OXFORD, England — Christians in Chad are being intimidated and forced from public life, under new rules prioritizing Islam in violation of the North African country’s secular foundations, according to the Catholic Church.
A senior church source, who asked not to be identified for fear of retribution, called the situation “critical, as the great powers show complicity by turning a blind eye to violations of basic human rights under cover of resisting radical Islam.”
The source also said Catholic leaders fear for their lives after criticizing constitutional changes.
The comments were sent Aug. 27 to Catholic News Service, as the government of President Idriss Deby enforced a revised constitution, extending presidential powers in the predominantly Muslim state and requiring office-holders to take a religious oath.
“The new religious oath is exclusive and reductive in its vision of the state and appears to be another way of excluding Christians from public responsibilities,” the church source said. “What will now become of the many Chadians who are neither Muslims nor Christians, and what will be the purpose of our institutions of justice and regulation?”
The revised constitution, in force since May 4, abolishes the office of prime minister and extends the powers of Deby, in office since 1990, allowing him to seek a sixth and seventh term, running till 2033.
In April, the Catholic bishops’ conference criticized the religious oath and use of Diya — blood money or ransom. The bishops urged a referendum on the revised constitution and warned its adoption otherwise risked igniting “inter-communal bitterness” and “gravely perverting democratic rules.”
“Our country is traversing a social crisis — in this difficult context, a project for reforming the institutions has been set in motion which does not have the support of the body of citizens,” said the bishops. “As a Church, we have reflected on our engagement in the service of charity and development … but we must stress that poverty is now growing as grave violations of fundamental human rights become the norm.”
Radio France International reported Aug. 13 priority had since been given to officials taking the religious oath “in the name of Allah the all-powerful,” adding that several top Christian officials had been dismissed for refusing it.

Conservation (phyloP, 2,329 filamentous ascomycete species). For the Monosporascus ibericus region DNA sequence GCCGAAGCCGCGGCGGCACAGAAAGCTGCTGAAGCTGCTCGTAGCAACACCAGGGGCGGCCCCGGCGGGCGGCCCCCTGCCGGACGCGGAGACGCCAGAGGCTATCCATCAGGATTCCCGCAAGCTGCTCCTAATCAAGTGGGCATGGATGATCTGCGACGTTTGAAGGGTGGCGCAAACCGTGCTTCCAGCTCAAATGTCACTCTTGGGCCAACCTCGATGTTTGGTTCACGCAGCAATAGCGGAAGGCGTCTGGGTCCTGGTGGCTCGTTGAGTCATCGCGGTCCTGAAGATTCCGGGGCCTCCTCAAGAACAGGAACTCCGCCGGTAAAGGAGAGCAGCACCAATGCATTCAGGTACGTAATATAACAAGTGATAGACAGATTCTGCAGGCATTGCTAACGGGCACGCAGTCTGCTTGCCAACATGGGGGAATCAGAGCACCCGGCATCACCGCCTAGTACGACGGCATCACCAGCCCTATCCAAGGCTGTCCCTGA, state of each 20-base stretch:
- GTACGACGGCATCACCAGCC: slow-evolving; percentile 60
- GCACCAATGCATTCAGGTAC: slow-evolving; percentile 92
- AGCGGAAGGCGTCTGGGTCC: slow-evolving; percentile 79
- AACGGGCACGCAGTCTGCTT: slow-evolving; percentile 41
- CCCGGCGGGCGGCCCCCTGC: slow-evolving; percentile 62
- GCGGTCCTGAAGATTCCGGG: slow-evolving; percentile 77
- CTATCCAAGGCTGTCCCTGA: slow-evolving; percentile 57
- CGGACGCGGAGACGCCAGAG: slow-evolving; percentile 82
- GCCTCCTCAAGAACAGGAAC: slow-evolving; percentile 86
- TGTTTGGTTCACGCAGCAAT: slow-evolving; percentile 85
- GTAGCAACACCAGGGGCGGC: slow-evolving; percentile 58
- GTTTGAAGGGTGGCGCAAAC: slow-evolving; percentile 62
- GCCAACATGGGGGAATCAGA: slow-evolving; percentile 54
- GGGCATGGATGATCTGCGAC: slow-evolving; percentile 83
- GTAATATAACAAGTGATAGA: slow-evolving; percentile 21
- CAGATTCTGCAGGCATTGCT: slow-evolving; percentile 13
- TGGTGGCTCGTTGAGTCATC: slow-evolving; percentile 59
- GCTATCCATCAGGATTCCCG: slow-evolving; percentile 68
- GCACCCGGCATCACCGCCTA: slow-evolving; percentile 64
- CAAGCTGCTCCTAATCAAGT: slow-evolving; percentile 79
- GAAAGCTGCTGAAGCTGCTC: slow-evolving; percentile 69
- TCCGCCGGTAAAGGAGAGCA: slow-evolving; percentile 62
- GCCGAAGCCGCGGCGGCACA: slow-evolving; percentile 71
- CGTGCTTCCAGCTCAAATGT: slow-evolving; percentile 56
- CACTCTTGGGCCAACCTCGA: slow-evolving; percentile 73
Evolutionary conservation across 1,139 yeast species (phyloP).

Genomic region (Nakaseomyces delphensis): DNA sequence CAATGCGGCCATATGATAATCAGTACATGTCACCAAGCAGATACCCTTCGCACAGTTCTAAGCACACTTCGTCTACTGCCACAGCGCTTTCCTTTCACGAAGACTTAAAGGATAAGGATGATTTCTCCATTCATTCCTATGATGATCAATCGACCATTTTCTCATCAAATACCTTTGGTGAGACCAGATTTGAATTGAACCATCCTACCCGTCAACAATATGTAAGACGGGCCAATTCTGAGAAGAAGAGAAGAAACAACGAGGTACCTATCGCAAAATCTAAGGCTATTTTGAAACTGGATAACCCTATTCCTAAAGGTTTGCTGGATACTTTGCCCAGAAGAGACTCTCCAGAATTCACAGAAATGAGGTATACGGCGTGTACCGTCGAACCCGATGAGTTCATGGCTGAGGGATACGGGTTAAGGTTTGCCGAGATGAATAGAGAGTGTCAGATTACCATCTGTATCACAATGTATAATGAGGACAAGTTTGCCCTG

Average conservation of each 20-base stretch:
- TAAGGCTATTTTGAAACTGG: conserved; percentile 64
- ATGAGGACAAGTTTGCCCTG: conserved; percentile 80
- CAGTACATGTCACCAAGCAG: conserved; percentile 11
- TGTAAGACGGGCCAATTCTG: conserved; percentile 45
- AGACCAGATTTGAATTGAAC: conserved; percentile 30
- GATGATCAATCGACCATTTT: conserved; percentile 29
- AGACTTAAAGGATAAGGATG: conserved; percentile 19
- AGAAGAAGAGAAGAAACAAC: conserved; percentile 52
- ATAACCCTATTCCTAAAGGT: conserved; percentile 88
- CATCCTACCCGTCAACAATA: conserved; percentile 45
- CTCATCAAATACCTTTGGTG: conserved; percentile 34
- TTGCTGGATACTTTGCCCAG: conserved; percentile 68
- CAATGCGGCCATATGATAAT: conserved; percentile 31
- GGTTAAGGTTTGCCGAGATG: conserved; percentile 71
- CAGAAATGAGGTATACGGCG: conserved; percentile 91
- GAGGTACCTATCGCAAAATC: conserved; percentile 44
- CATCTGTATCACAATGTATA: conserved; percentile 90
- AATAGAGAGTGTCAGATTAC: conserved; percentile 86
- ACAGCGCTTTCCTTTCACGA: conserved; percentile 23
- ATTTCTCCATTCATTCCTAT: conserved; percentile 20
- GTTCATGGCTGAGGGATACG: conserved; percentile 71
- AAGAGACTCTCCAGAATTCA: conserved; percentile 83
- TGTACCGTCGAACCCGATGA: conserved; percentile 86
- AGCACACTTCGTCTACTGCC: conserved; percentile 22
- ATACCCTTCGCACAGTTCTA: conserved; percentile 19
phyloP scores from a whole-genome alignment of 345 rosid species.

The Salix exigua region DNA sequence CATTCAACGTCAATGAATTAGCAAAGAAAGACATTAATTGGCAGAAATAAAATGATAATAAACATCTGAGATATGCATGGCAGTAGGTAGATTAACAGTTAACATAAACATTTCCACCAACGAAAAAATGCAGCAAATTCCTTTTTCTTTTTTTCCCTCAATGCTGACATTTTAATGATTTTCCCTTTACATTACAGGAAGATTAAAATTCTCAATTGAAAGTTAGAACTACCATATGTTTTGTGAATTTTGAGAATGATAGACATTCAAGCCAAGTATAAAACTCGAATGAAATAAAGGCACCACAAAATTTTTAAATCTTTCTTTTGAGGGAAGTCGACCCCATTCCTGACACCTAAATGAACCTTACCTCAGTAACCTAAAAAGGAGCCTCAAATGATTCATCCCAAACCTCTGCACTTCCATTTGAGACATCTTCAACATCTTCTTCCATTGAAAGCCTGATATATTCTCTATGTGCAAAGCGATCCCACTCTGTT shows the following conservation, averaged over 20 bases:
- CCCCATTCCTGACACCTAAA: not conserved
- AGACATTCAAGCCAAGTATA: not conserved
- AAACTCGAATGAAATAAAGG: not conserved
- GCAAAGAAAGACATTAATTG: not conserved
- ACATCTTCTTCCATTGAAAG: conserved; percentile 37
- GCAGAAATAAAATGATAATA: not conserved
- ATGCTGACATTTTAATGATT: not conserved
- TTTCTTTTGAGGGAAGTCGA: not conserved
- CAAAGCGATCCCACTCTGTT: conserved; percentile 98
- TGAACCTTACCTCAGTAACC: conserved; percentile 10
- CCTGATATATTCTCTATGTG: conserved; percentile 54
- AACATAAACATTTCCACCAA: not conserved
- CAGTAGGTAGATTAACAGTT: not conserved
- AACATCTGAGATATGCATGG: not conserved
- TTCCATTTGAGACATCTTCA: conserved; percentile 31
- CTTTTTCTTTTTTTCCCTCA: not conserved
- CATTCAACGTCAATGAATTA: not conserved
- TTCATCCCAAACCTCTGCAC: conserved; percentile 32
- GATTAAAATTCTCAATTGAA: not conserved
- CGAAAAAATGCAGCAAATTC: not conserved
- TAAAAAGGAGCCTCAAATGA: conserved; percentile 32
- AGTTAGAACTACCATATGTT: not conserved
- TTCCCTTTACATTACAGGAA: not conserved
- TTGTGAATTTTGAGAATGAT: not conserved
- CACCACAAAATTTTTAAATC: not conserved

The church source told CNS Catholic leaders believed the religious oath would “do nothing to solve the real problems of Chad,” while the practice of Diya was “very specific to Muslim communities” and would “sow hatred” if imposed on Christians.
However, the source added that the government had “reacted violently against the Catholic Church” after it listed its objections and said bishops had been threatened and intimidated.
“The bishops’ (April) declaration and the virulent response from government media outlets merely show the truth of what it denounced,” the church source told CNS.
“The bishops’ conference has opened a Pandora’s box in a climate of economic and social crisis, where no one has the courage to say anything, and the men of power are driven to attack when any voice is raised against what they think.”
“Many senior Christians are alarmed by what is happening,” the source told CNS.
“Through their social catechesis, public positions and messages to the Catholic faithful and people of goodwill, Chad’s bishops are helping build a society of coexistence — and they are doing this work by giving enlightened advice.”
Speaking in Arabic Aug. 22 during the Muslim festival of Eid al-Adha, Deby said the religious oath was needed to fight corruption and reflected “the will of the people,” adding that his priority was national security and reconciliation.
“I once again ask those of our fellow citizens who still hesitate to overcome their doubts and contribute to building our new citadel,” RFI reported Deby as saying.
The Catholic Church accounts for just 7 percent of Chad’s 3.7 million inhabitants. Just over half of the population is Muslim. The rest belong to different Christian denominations and other religions.